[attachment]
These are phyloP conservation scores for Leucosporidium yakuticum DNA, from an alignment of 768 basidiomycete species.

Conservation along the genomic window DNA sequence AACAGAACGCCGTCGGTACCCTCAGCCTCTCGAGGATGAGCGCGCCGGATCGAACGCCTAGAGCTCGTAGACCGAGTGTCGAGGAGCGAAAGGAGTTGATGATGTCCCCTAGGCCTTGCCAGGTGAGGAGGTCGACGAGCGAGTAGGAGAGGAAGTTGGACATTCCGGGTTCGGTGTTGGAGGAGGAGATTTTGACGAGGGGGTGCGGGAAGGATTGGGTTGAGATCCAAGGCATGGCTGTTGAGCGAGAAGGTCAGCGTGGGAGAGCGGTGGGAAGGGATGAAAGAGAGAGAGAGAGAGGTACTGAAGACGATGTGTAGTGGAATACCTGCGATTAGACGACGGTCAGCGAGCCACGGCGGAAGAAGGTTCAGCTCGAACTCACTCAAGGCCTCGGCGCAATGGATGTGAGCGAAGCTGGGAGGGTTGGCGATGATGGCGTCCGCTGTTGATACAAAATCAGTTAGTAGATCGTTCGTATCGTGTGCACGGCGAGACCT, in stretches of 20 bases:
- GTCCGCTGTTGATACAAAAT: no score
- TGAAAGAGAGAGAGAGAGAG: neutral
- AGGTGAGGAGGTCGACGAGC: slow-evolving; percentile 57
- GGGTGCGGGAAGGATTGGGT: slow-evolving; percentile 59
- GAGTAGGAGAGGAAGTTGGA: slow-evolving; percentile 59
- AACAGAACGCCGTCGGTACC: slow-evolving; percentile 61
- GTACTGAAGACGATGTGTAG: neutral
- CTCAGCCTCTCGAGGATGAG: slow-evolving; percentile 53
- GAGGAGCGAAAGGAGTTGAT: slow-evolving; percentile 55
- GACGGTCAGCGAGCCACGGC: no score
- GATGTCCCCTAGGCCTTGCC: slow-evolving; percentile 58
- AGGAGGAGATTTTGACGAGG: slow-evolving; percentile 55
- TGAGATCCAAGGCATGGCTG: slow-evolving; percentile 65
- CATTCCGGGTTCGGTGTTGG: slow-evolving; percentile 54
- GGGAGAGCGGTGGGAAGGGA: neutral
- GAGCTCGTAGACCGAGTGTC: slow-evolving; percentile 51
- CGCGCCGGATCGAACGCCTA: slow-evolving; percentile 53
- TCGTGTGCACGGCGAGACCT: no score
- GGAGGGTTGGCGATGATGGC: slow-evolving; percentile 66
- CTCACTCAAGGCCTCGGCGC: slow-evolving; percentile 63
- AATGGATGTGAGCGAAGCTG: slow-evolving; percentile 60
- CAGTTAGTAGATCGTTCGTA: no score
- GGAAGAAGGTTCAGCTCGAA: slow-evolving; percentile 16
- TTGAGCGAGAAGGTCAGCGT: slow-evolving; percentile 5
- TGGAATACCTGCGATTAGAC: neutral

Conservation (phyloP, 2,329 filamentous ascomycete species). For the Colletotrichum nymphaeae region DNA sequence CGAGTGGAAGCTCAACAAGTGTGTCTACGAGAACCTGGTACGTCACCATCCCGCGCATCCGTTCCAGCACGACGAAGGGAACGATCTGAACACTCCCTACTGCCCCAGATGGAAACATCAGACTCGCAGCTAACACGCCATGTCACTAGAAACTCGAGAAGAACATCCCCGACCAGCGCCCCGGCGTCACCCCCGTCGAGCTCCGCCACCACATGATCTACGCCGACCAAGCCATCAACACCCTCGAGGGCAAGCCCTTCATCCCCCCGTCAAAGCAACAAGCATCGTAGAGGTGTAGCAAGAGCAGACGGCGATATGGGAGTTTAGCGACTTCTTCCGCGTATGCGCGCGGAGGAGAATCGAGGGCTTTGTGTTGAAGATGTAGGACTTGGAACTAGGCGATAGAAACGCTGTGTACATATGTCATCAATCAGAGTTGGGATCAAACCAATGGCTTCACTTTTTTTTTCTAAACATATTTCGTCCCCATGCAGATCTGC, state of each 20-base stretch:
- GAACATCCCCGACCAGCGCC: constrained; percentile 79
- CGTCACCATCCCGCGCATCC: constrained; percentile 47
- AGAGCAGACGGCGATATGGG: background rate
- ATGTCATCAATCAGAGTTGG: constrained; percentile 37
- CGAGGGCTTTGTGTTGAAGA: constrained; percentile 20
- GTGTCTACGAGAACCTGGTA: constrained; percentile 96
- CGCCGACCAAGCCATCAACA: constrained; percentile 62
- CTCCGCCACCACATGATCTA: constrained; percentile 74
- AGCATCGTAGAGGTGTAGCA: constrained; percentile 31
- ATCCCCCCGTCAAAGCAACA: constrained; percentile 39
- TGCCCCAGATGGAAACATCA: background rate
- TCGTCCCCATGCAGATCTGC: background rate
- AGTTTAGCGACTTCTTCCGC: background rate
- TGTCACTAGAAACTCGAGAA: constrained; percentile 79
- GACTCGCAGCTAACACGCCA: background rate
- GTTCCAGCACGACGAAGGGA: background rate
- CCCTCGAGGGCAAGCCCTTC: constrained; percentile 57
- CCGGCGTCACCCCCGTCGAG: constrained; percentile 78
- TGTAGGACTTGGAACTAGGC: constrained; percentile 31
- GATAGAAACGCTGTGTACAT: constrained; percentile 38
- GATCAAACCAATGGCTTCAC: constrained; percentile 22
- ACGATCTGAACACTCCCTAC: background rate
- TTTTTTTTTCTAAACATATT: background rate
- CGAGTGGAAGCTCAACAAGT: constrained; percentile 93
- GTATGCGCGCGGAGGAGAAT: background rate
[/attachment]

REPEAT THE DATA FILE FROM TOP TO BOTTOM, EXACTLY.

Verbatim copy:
These are phyloP conservation scores for Leucosporidium yakuticum DNA, from an alignment of 768 basidiomycete species.

Conservation along the genomic window DNA sequence AACAGAACGCCGTCGGTACCCTCAGCCTCTCGAGGATGAGCGCGCCGGATCGAACGCCTAGAGCTCGTAGACCGAGTGTCGAGGAGCGAAAGGAGTTGATGATGTCCCCTAGGCCTTGCCAGGTGAGGAGGTCGACGAGCGAGTAGGAGAGGAAGTTGGACATTCCGGGTTCGGTGTTGGAGGAGGAGATTTTGACGAGGGGGTGCGGGAAGGATTGGGTTGAGATCCAAGGCATGGCTGTTGAGCGAGAAGGTCAGCGTGGGAGAGCGGTGGGAAGGGATGAAAGAGAGAGAGAGAGAGGTACTGAAGACGATGTGTAGTGGAATACCTGCGATTAGACGACGGTCAGCGAGCCACGGCGGAAGAAGGTTCAGCTCGAACTCACTCAAGGCCTCGGCGCAATGGATGTGAGCGAAGCTGGGAGGGTTGGCGATGATGGCGTCCGCTGTTGATACAAAATCAGTTAGTAGATCGTTCGTATCGTGTGCACGGCGAGACCT, in stretches of 20 bases:
- GTCCGCTGTTGATACAAAAT: no score
- TGAAAGAGAGAGAGAGAGAG: neutral
- AGGTGAGGAGGTCGACGAGC: slow-evolving; percentile 57
- GGGTGCGGGAAGGATTGGGT: slow-evolving; percentile 59
- GAGTAGGAGAGGAAGTTGGA: slow-evolving; percentile 59
- AACAGAACGCCGTCGGTACC: slow-evolving; percentile 61
- GTACTGAAGACGATGTGTAG: neutral
- CTCAGCCTCTCGAGGATGAG: slow-evolving; percentile 53
- GAGGAGCGAAAGGAGTTGAT: slow-evolving; percentile 55
- GACGGTCAGCGAGCCACGGC: no score
- GATGTCCCCTAGGCCTTGCC: slow-evolving; percentile 58
- AGGAGGAGATTTTGACGAGG: slow-evolving; percentile 55
- TGAGATCCAAGGCATGGCTG: slow-evolving; percentile 65
- CATTCCGGGTTCGGTGTTGG: slow-evolving; percentile 54
- GGGAGAGCGGTGGGAAGGGA: neutral
- GAGCTCGTAGACCGAGTGTC: slow-evolving; percentile 51
- CGCGCCGGATCGAACGCCTA: slow-evolving; percentile 53
- TCGTGTGCACGGCGAGACCT: no score
- GGAGGGTTGGCGATGATGGC: slow-evolving; percentile 66
- CTCACTCAAGGCCTCGGCGC: slow-evolving; percentile 63
- AATGGATGTGAGCGAAGCTG: slow-evolving; percentile 60
- CAGTTAGTAGATCGTTCGTA: no score
- GGAAGAAGGTTCAGCTCGAA: slow-evolving; percentile 16
- TTGAGCGAGAAGGTCAGCGT: slow-evolving; percentile 5
- TGGAATACCTGCGATTAGAC: neutral

Conservation (phyloP, 2,329 filamentous ascomycete species). For the Colletotrichum nymphaeae region DNA sequence CGAGTGGAAGCTCAACAAGTGTGTCTACGAGAACCTGGTACGTCACCATCCCGCGCATCCGTTCCAGCACGACGAAGGGAACGATCTGAACACTCCCTACTGCCCCAGATGGAAACATCAGACTCGCAGCTAACACGCCATGTCACTAGAAACTCGAGAAGAACATCCCCGACCAGCGCCCCGGCGTCACCCCCGTCGAGCTCCGCCACCACATGATCTACGCCGACCAAGCCATCAACACCCTCGAGGGCAAGCCCTTCATCCCCCCGTCAAAGCAACAAGCATCGTAGAGGTGTAGCAAGAGCAGACGGCGATATGGGAGTTTAGCGACTTCTTCCGCGTATGCGCGCGGAGGAGAATCGAGGGCTTTGTGTTGAAGATGTAGGACTTGGAACTAGGCGATAGAAACGCTGTGTACATATGTCATCAATCAGAGTTGGGATCAAACCAATGGCTTCACTTTTTTTTTCTAAACATATTTCGTCCCCATGCAGATCTGC, state of each 20-base stretch:
- GAACATCCCCGACCAGCGCC: constrained; percentile 79
- CGTCACCATCCCGCGCATCC: constrained; percentile 47
- AGAGCAGACGGCGATATGGG: background rate
- ATGTCATCAATCAGAGTTGG: constrained; percentile 37
- CGAGGGCTTTGTGTTGAAGA: constrained; percentile 20
- GTGTCTACGAGAACCTGGTA: constrained; percentile 96
- CGCCGACCAAGCCATCAACA: constrained; percentile 62
- CTCCGCCACCACATGATCTA: constrained; percentile 74
- AGCATCGTAGAGGTGTAGCA: constrained; percentile 31
- ATCCCCCCGTCAAAGCAACA: constrained; percentile 39
- TGCCCCAGATGGAAACATCA: background rate
- TCGTCCCCATGCAGATCTGC: background rate
- AGTTTAGCGACTTCTTCCGC: background rate
- TGTCACTAGAAACTCGAGAA: constrained; percentile 79
- GACTCGCAGCTAACACGCCA: background rate
- GTTCCAGCACGACGAAGGGA: background rate
- CCCTCGAGGGCAAGCCCTTC: constrained; percentile 57
- CCGGCGTCACCCCCGTCGAG: constrained; percentile 78
- TGTAGGACTTGGAACTAGGC: constrained; percentile 31
- GATAGAAACGCTGTGTACAT: constrained; percentile 38
- GATCAAACCAATGGCTTCAC: constrained; percentile 22
- ACGATCTGAACACTCCCTAC: background rate
- TTTTTTTTTCTAAACATATT: background rate
- CGAGTGGAAGCTCAACAAGT: constrained; percentile 93
- GTATGCGCGCGGAGGAGAAT: background rate